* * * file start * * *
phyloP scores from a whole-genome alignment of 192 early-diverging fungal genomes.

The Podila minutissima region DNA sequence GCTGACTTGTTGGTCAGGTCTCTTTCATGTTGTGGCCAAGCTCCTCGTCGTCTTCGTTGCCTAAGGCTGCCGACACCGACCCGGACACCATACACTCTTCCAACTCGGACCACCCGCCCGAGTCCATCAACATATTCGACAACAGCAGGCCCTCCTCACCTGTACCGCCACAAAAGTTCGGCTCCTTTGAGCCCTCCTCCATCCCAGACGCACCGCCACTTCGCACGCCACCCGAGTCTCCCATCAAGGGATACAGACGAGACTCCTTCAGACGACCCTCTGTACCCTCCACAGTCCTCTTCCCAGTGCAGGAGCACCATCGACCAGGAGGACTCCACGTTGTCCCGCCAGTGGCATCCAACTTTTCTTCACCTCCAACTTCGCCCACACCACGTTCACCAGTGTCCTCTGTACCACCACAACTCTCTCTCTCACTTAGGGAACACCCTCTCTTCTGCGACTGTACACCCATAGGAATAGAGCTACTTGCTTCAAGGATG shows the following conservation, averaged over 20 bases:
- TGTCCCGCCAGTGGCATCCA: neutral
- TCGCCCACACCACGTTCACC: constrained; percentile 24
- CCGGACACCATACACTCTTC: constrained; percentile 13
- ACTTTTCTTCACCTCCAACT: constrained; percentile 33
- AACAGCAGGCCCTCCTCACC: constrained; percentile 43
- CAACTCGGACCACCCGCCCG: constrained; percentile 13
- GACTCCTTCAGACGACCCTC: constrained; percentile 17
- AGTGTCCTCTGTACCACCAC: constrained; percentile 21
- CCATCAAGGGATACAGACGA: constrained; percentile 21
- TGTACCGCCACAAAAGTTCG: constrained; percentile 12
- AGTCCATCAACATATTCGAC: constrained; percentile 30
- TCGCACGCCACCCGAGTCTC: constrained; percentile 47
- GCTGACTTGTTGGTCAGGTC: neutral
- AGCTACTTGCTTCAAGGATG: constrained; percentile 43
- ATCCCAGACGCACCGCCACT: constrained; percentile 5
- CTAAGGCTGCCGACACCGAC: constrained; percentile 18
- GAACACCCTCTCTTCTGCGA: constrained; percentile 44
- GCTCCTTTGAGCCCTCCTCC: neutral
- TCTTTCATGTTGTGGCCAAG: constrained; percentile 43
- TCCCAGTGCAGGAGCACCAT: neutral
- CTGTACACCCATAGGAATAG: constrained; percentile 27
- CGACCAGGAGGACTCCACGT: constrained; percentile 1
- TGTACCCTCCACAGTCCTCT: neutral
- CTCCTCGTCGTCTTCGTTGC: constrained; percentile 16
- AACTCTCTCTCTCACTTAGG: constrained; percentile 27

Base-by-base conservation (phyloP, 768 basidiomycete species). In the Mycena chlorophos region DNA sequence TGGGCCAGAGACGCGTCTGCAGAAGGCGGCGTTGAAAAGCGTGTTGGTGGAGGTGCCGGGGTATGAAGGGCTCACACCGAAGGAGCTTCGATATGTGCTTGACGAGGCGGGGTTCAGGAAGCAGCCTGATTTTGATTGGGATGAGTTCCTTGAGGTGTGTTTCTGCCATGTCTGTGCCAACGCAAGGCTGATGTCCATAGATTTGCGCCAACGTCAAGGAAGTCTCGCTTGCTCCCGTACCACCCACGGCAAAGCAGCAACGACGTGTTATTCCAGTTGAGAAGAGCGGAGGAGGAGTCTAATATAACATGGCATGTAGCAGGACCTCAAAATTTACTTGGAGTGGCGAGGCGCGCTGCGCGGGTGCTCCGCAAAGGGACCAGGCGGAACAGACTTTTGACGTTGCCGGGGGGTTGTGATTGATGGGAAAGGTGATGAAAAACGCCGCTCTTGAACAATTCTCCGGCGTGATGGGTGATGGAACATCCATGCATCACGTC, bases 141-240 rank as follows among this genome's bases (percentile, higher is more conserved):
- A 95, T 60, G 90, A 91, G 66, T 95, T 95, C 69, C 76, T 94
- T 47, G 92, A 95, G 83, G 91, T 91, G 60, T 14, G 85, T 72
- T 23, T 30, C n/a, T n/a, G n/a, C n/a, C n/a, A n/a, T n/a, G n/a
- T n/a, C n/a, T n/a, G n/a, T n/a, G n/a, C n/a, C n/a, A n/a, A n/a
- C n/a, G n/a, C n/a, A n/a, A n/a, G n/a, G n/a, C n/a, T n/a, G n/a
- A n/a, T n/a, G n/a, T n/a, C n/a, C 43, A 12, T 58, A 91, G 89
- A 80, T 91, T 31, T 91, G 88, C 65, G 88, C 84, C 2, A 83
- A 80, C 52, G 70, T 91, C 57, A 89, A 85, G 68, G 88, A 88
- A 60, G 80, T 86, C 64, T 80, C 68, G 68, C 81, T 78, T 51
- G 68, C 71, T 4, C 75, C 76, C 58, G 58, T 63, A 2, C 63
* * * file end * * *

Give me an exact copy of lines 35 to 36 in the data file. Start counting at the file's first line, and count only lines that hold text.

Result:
- A 80, T 91, T 31, T 91, G 88, C 65, G 88, C 84, C 2, A 83
- A 80, C 52, G 70, T 91, C 57, A 89, A 85, G 68, G 88, A 88